Thursday, December 22, 2016
QUANTUM CALCULUS MAINSTREAM FALLACY
THE MAINSTREAM FALLACY
THE NEED FOR A REAL QUANTUM CALCULUS
©Edward R. Close, December 22, 2016
A very important fundament fact of nature was uncovered in the year 1900 when German physicist Max Planck discovered that nature metes out energy only in whole numbers of an extremely small amount called a quantum of energy. Within a few years, scientists realized that as a rule, all aspects of physical reality are quantized, and quantum physics was born.
Albert Einstein noted that mass is converted to energy by certain physical processes and energy is converted to mass by other processes. In 1905, Einstein showed that the exact mathematical equivalence of mass and energy is expressed by the equation E = mc2. In other words, he discovered that mass and energy are two different forms of the same thing.
In a paper entitled “Does the inertia of a body depend on its energy content?” Einstein concluded:
“It follows directly that: If a body gives off the energy L in the form of radiation, its mass diminishes by L/c². The fact that the energy withdrawn from the body becomes energy of radiation evidently makes no difference, so that we are led to the more general conclusion that the mass of a body is a measure of its energy-content.”
In addition, based on the discoveries of general relativity, Einstein declared that there is no such thing as empty space or eventless time. The space-time continuum has meaning only in relation to mass and energy, which are quantized. In Appendix V of the 15th Edition of his popular book on Relativity, Einstein says:
“It is characteristic of Newtonian physics that it has to ascribe independent and real existence to space and time as well as to matter, for in Newton’s law of motion the idea of acceleration appears. But in this theory, acceleration can only denote ‘acceleration with respect to space’. Newton’s space must thus be thought of as “at rest’, or at least as “unaccelerated”, in order that one can consider the acceleration, which appears in the law of motion, as being a magnitude with any meaning. Much the same holds with time, which of course likewise enters into the concept of acceleration. Newton himself and his most critical contemporaries felt it to be disturbing that one had to ascribe physical reality to space itself as well as to its state of motion; but there was at that time no other alternative, if one wished to ascribe to mechanics a clear meaning.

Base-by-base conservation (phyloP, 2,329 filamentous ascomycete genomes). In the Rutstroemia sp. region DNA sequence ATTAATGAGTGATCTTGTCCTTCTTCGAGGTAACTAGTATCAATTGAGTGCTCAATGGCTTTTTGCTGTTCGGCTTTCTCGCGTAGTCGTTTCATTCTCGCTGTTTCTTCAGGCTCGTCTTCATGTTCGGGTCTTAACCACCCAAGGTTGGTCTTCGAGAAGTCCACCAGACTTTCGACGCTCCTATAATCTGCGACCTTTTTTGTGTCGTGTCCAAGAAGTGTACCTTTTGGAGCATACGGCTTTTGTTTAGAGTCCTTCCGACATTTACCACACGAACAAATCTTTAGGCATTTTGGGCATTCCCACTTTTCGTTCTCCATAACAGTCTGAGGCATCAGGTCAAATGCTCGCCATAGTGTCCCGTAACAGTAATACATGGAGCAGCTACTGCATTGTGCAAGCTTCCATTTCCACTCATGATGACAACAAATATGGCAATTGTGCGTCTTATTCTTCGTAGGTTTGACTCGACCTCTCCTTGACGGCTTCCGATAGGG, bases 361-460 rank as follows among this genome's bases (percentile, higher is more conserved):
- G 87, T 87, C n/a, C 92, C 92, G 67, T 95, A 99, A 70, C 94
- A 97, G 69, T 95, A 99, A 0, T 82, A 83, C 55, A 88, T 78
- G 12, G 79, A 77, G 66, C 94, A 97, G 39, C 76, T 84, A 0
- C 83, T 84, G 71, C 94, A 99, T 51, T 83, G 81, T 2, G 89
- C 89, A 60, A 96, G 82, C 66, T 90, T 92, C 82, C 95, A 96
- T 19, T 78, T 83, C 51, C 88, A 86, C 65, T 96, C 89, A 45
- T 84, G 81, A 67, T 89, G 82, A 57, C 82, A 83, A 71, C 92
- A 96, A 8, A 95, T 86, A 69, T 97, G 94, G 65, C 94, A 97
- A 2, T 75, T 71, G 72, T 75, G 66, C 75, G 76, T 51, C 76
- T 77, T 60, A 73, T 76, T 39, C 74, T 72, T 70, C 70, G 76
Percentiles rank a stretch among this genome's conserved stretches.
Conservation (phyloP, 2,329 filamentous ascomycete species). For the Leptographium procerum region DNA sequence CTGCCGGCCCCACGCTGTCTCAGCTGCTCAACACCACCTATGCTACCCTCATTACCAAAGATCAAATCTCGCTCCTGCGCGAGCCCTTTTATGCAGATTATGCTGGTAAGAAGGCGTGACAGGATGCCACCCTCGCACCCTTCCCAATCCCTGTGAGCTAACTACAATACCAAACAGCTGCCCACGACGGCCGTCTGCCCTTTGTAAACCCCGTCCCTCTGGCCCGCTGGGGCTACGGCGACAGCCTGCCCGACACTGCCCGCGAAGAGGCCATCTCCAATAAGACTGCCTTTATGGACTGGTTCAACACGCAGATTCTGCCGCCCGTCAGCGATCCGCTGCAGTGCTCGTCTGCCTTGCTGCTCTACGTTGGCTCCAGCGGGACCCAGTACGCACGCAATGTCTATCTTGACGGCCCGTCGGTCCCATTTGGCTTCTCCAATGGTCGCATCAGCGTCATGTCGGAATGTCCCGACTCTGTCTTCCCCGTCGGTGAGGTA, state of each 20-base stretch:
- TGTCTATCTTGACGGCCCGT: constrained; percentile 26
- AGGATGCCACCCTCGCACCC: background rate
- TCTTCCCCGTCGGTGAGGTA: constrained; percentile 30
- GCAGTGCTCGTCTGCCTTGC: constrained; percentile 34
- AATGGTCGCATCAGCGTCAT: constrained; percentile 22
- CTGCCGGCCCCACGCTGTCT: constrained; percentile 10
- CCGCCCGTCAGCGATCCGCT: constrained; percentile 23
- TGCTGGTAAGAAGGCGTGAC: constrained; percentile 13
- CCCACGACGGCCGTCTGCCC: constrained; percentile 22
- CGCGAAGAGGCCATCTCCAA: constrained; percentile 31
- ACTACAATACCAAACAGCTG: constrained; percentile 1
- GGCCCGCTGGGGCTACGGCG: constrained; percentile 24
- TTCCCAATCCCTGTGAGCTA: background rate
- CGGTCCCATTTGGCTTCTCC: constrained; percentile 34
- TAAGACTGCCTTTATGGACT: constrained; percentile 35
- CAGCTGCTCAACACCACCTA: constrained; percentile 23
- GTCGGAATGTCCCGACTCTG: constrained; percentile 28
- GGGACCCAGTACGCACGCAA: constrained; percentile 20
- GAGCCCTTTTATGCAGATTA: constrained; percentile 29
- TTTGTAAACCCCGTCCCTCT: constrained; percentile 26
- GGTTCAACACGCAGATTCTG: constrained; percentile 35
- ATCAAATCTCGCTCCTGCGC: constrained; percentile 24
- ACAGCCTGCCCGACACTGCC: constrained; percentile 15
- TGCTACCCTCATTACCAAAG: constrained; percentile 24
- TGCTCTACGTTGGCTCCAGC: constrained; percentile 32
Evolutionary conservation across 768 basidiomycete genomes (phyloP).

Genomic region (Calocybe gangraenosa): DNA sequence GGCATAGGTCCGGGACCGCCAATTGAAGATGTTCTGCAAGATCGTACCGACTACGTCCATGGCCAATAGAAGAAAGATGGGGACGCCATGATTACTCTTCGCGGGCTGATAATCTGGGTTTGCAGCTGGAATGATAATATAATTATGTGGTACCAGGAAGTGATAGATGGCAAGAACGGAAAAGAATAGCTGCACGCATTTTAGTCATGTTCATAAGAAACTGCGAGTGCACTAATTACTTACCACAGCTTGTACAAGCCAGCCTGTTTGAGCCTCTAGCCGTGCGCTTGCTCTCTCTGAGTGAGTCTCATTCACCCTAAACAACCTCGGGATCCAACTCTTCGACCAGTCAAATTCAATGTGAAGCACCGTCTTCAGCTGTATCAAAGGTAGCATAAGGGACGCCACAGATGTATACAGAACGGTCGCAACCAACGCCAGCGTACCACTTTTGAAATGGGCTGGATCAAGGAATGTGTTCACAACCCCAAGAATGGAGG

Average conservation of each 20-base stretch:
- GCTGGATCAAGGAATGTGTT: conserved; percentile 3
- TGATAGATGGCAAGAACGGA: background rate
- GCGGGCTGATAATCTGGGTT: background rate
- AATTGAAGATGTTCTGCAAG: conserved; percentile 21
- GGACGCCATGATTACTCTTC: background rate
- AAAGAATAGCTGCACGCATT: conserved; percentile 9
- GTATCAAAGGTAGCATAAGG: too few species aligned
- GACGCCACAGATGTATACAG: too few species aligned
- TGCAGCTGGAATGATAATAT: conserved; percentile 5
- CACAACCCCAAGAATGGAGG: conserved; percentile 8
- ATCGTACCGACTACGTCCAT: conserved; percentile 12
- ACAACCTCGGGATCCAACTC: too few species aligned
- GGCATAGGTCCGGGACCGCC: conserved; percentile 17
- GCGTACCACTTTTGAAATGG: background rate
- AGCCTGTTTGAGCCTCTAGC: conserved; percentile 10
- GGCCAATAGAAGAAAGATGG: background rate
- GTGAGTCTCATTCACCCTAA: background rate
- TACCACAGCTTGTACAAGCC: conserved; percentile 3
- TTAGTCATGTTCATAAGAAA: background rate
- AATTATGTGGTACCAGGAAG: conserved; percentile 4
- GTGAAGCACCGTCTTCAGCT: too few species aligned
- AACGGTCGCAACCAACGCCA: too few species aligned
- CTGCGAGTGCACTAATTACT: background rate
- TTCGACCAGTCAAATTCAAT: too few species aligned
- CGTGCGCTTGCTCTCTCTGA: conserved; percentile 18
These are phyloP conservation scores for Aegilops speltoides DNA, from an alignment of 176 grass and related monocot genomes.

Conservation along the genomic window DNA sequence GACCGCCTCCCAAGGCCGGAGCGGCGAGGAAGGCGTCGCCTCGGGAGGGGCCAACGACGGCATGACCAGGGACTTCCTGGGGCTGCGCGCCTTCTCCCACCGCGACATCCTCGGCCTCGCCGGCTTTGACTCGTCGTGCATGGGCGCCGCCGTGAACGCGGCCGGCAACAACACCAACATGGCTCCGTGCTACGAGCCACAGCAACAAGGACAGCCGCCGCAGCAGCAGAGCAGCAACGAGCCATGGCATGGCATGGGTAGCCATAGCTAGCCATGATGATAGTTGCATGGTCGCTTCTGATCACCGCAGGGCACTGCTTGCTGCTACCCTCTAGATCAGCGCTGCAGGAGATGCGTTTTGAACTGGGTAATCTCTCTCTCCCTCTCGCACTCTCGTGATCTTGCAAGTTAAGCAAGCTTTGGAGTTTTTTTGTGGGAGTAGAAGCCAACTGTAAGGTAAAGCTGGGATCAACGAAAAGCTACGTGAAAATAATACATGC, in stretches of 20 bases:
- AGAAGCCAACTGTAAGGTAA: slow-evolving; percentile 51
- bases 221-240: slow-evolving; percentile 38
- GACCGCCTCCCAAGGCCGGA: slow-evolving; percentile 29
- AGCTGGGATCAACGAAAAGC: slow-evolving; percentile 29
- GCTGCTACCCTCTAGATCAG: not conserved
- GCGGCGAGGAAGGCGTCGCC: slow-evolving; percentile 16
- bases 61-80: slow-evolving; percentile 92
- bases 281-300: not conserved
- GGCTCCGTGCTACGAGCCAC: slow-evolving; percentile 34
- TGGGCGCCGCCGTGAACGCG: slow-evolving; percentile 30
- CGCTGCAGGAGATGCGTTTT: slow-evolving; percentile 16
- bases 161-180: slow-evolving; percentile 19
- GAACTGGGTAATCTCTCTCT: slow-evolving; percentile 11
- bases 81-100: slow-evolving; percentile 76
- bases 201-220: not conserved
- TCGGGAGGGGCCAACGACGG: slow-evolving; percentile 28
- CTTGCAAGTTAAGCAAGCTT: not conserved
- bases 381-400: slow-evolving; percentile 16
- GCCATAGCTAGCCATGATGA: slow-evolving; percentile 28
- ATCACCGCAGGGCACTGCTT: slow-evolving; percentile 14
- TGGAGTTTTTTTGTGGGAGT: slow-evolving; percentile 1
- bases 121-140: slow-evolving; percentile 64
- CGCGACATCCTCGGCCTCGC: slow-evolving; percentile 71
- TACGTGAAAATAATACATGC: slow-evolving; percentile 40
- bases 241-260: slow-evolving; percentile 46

Further on in Appendix V, after discussing several historical theoretical concepts of space, Einstein makes the following startling statement concerning “… how far the transition to the general theory of relativity modifies the concept of space”:
There is no such thing as an empty space, i.e. a space without field. Space-time does not claim existence on its own, but only as a structural quality of the field.
The idea that space and time do not exist without the presence of the mass and energy of physical objects is counter-intuitive for us because the everyday picture provided by the neurological processing of pulses of energy entering our consciousness through the functioning of our physical senses seduces us into thinking of space and time, or space-time, as a changeless background within which matter and energy interact to form objects and events. But we now know that this is not true. The illusion of space-time is created by the extension of the substance of physical objects in the form of gravitational and magnetic fields. There is no space-time to be distorted, it is the instruments of measurement (Einstein’s clocks and rods of his thought experiment) that are distorted by motion, not space-time as often depicted by popular presentations by leading mainstream physicists. A simple example will help clarify this point: